Way back in the 1920’s, in Germany, Russia and even in the U.S. there were various groups of regular civilians who gathered for the purpose of building rockets. They would share stories and news of each others exploits, build small, experimental rockets, and even publish scientific papers. They ended up advancing the capability of rockets quite a bit. They designed, built and tested liquid-fueled rockets of increasing thrust, that reached higher and higher altitudes. These were students and amateurs, mostly. In Germany and Russia, they eventually gained small amounts of funding from their respective governments.
They advanced the state of the art. And some of them went on to head up government labs and efforts both during and after WWII. These individuals ultimately helped us escape the bonds of Earth and make it to the Moon and beyond (with accomplishments like the V-2 liquid-fueled rocket, the precursor to our expendable rockets like Redstone, Atlas and Titan).
(see: http://www.army.mil/article/46989/German_Rocket_Site_Unearths_Memories/ )
Now here we are in 2012. Our Space Shuttle program is done, and we are hoping and waiting for some corporate, for profit efforts to become available. In other countries, especially China, governments are heavily funding national programs. In the US, we have placed our hopes on that elusive thing called ‘private enterprise’ . There are lots of beautiful photos and mockups and such. But whether anything actually gets flown is another matter.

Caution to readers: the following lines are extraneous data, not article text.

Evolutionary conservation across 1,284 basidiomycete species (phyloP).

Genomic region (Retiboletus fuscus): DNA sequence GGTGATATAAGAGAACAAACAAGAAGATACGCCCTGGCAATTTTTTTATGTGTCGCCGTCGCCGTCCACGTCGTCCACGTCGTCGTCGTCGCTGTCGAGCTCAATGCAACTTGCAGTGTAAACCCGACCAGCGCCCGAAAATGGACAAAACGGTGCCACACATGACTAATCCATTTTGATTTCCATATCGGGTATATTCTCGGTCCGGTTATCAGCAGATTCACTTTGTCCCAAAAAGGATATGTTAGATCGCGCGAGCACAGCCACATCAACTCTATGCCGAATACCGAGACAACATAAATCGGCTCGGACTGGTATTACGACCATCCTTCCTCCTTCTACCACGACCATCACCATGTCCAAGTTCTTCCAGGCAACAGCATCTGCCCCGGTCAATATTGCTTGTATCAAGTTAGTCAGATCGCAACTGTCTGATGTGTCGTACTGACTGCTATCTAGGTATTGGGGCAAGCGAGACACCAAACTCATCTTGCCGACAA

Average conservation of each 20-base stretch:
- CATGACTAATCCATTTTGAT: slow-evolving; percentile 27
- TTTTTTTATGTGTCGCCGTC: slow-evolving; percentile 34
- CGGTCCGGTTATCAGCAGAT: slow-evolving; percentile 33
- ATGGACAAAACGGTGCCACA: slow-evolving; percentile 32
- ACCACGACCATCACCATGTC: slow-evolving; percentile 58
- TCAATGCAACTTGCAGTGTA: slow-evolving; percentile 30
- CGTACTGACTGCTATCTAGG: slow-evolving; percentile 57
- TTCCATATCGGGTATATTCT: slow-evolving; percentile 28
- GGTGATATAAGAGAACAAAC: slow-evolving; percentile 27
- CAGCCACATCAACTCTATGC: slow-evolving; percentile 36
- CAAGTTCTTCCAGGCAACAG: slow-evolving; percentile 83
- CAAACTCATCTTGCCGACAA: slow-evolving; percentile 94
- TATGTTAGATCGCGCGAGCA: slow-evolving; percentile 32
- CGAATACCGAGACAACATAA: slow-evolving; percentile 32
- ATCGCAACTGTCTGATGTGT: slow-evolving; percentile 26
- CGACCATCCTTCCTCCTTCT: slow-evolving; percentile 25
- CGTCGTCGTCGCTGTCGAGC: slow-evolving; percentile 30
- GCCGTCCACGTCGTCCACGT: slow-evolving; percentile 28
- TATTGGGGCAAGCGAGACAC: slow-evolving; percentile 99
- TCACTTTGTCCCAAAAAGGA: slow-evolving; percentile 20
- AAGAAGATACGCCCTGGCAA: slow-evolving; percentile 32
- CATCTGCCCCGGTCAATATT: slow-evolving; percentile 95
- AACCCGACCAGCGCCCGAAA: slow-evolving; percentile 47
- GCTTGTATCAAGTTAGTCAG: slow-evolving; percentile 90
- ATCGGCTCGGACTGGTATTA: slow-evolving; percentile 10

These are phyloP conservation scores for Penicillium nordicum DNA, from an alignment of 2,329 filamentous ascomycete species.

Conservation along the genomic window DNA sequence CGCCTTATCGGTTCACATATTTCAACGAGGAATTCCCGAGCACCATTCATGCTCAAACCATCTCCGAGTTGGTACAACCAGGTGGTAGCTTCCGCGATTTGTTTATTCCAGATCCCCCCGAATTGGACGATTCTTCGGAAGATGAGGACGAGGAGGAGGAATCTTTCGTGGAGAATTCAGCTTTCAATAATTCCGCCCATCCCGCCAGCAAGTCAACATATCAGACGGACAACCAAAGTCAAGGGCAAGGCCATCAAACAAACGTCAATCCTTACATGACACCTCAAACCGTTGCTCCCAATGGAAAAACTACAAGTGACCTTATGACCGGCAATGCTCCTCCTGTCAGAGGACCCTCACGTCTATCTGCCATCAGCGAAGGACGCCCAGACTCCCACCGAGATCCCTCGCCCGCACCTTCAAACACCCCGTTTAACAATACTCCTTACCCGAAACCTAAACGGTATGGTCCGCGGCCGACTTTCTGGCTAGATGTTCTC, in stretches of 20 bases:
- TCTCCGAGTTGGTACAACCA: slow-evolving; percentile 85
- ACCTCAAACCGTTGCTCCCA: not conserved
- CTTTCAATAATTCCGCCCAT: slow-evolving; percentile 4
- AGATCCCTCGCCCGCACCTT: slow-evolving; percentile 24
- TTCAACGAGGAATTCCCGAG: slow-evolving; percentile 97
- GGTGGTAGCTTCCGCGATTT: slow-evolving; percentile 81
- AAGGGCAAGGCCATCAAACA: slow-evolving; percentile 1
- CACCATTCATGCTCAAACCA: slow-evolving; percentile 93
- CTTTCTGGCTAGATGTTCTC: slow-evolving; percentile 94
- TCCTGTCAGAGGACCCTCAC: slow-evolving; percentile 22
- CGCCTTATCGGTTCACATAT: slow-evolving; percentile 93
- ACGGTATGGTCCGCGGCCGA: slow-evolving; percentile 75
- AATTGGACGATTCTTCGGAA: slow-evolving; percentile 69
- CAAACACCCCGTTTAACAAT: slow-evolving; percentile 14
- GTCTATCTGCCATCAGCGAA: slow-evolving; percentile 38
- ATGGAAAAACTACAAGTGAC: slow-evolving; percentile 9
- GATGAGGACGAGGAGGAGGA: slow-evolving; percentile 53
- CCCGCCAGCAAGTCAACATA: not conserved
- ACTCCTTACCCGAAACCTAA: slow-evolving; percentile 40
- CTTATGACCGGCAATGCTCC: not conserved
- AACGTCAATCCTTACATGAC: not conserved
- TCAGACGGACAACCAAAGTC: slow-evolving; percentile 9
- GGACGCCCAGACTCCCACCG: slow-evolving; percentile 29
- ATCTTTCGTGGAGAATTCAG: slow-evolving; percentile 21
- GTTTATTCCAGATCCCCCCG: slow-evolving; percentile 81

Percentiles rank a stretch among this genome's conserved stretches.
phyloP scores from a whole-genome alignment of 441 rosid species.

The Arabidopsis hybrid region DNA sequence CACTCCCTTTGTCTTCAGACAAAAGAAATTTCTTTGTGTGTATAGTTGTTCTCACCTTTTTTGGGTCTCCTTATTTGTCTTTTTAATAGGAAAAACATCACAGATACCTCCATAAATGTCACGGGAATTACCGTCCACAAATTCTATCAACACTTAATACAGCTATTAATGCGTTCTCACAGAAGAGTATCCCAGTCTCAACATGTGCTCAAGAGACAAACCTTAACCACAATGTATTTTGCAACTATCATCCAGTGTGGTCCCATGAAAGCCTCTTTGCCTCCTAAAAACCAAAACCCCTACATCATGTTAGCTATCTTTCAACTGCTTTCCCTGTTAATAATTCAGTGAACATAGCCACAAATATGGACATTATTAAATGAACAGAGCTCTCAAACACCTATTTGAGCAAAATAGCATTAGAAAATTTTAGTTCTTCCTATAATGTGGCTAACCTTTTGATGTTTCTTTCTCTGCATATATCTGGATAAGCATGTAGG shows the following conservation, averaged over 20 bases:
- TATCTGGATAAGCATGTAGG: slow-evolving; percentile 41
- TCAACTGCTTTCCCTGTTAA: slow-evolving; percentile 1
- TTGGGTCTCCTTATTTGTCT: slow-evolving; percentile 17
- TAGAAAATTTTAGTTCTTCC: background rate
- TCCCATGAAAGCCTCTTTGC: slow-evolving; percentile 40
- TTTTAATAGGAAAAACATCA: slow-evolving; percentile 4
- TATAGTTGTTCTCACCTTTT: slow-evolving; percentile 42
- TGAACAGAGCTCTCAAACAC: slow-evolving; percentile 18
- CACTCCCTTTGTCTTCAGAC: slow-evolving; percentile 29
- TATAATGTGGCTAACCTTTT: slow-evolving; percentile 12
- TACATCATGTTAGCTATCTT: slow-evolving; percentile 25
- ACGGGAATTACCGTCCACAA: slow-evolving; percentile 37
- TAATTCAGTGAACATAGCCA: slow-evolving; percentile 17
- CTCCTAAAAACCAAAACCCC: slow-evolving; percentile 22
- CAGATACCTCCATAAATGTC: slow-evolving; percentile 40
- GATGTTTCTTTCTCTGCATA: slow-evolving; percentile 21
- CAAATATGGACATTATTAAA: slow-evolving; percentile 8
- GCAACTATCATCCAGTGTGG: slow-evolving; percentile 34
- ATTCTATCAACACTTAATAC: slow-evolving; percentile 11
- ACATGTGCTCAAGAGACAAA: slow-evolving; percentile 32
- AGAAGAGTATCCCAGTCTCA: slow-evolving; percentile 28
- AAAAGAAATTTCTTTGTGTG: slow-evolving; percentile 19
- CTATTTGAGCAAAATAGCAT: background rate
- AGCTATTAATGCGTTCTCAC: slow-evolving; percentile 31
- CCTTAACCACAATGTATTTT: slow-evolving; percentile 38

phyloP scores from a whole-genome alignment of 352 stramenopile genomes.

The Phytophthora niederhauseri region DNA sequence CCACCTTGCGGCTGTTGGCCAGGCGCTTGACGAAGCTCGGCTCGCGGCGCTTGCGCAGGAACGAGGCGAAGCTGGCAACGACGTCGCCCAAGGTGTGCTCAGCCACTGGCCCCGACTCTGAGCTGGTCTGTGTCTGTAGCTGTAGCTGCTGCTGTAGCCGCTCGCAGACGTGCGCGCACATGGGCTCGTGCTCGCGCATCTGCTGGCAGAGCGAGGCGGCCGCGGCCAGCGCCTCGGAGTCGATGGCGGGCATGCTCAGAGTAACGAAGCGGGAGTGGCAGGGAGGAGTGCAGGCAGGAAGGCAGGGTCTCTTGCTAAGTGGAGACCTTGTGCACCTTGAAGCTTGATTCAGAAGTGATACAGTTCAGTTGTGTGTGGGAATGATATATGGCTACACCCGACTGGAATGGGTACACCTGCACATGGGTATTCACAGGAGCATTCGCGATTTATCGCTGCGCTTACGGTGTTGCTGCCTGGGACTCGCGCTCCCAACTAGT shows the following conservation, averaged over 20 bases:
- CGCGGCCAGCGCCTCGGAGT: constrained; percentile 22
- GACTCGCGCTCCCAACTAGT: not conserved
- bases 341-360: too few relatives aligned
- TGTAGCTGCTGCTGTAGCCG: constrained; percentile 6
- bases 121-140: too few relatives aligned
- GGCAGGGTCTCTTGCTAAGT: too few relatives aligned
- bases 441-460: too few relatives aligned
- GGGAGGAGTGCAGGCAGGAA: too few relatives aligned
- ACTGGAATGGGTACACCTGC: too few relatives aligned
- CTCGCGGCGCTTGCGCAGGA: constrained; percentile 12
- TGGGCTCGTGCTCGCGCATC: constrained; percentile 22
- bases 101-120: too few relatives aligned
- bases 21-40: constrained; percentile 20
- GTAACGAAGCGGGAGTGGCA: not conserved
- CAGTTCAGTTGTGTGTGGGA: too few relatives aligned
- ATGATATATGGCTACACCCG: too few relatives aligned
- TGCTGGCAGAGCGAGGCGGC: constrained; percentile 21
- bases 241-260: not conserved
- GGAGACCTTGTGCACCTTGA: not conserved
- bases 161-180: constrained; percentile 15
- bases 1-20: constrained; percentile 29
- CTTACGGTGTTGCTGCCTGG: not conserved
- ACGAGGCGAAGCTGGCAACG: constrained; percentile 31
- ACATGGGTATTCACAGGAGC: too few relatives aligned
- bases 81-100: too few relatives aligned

Some college-level rocketry organizations, modeled after some of the early German orgs, might stimulate interest on the part of students to not only learn about rocketry in general, but also to perhaps build and test some of their own models. This could help us advance the state of the art here in the US, and keep up with the rest of the world when it comes to getting objects and people sent into space. One example is here: http://aero.cpss.calpoly.edu/
Might there not be a way to join a loose confederation of individuals, to plan, fund and build small-scale efforts, to probe other ways to escape Earth’s gravity and so forth? It seems important, after a century of hard-won gains in the field of rocketry design and practice, to keep up our momentum. The U.S. has had to play catch-up more than once, as other countries showed foresight and persistence. We are a large and relatively prosperous country. We should be able to do better.
We have accomplished much in the last 100 years, going from the fantastical stories of Hugo Gernsback to the reality of rovers snapping pictures of Martian rocks. We can justly be proud. But we should not stop here. No, we are just on the cusp of a breakout. A breakout into livable habitations on the Moon, on Mars and the Asteroids and even in orbital facilities cycling between Mars, the Moon, and Earth Orbit. We should not stop now. A pause, perhaps, to regroup and re-focus some efforts. And then the next leap forward. Our youth can lead the way for us. Thanks for reading.